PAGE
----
That is the basis on which the faithful participate in church-government, and in teaching. It was observed only during the first centuries. After the time of Constantine the organization of the Church no longer gave any room to the people’s ministry of witness and today it has become practically impossible. I cannot trace here the whole history of lay participation in church government. I can only state that little by little the laity had less and less share in it, and sometimes none at all. (The Orthodox Church always retained the idea that it was necessary for the laity to share in the activity of the Church; in proof of this one can quote the epistle of the Eastern Patriarchs, and especially the decisions of the Council of Moscow of 1917/18.)  

Reviving the Work of the Laity  

But the norm remains the same, for it corresponds to the nature of the Church. Even if it cannot be fully applied today, this norm shows us which course we ought to take if we want to revive the work of the laity in the Church. It is thought that we can do so by inviting some representatives elected by the laity to share in church-government, side by side with the bishop. (It was in conformity with this way of thinking that the laity were called by the Council of Moscow to participate in the government of the Church. But its decisions have only been applied by the Russian Churches abroad.) Perhaps this is the easiest way to revive the work of the laity in church-government. But does it correspond to the nature of the Church and to its doctrine of the ministries? How can ordinary elections of lay representatives (on the same lines as modern political elections) really endow them with the ministry of government and confer upon them the grace required for this ministry? And if the representatives elected by the laity do not possess the gift of government, how can they govern the Church? It is surprising that this question is not even raised when speaking of the laity.  

In the Church the different forms of ministry can only be fulfilled through the gift of the Spirit; hence the persons who fulfill those ministries must be appointed by the Church. Orthodox theology, like Catholic theology, regards ordination in the Church as a sacrament, i.e. as an act of the Church whereby the gifts of the Spirit requested in the Church’s prayers are bestowed by God. Ordination, therefore, does not mean the appointment, election or nomination by the congregation of persons whom it would like to fulfill a certain ministry. Neither the bishop himself, nor the congregation by itself, can nominate anyone to a ministry in the Church, for it is God Himself who calls His servants to exercise such ministries. “And He gave some…” (Eph. 4:11.) Moreover when the laity are admitted to church-government by election or nomination, the following question arises: if certain laymen participate in the government of the Church does that really mean that God’s people is participating in it?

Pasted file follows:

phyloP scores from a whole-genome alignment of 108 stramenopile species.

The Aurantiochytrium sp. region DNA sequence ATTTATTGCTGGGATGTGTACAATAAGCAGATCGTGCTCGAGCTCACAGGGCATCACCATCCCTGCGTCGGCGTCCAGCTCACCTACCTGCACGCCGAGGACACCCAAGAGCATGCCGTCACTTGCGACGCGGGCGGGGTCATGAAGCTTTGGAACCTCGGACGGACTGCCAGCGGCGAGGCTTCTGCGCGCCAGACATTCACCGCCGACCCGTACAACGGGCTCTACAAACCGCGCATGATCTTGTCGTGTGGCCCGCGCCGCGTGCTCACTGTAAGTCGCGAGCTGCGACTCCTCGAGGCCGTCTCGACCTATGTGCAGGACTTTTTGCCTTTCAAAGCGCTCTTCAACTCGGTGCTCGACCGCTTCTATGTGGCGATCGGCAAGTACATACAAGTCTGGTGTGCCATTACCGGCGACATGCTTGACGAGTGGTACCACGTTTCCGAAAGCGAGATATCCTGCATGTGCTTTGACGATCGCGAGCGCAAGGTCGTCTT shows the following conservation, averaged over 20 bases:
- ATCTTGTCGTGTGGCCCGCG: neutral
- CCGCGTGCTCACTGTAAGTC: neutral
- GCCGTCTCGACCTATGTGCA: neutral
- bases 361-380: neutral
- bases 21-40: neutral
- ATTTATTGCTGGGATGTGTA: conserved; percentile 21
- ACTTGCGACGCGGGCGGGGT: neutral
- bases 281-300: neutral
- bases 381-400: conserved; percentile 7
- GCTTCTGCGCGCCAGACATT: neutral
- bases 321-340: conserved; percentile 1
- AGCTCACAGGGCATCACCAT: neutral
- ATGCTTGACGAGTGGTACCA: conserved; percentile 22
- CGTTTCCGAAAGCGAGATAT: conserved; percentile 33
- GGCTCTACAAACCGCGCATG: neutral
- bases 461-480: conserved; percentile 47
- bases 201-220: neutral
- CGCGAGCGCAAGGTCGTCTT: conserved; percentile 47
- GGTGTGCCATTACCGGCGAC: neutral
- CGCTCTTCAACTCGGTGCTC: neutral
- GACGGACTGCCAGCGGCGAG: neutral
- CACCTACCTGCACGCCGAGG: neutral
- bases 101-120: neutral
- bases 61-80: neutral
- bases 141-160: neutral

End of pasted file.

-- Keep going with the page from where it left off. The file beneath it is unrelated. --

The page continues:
For God’s people it does not matter whether the bishop governs alone or whether he is helped by lay representatives. It does not matter because in both cases the people is not exercising the ministry of witness to which it is called by God, and which is its particular ministry in church-government. The people cannot transfer this ministry to representatives, because it belongs to the people as a whole, and not to separate members. Democratic principles, however perfect, have no place in the Church, for the Church is not a democracy; it is the people of God chosen by God and appointed by Him to serve Him in the Church. The activity of God’s people has nothing to do either with universal suffrage or with representative government, for it depends on grace. The laity, as such, cannot govern and teach in the Church with those who have received the gifts of the Spirit, and who are called to govern and to teach in the House of God.  

Ministries Based on the Gifts of the Spirit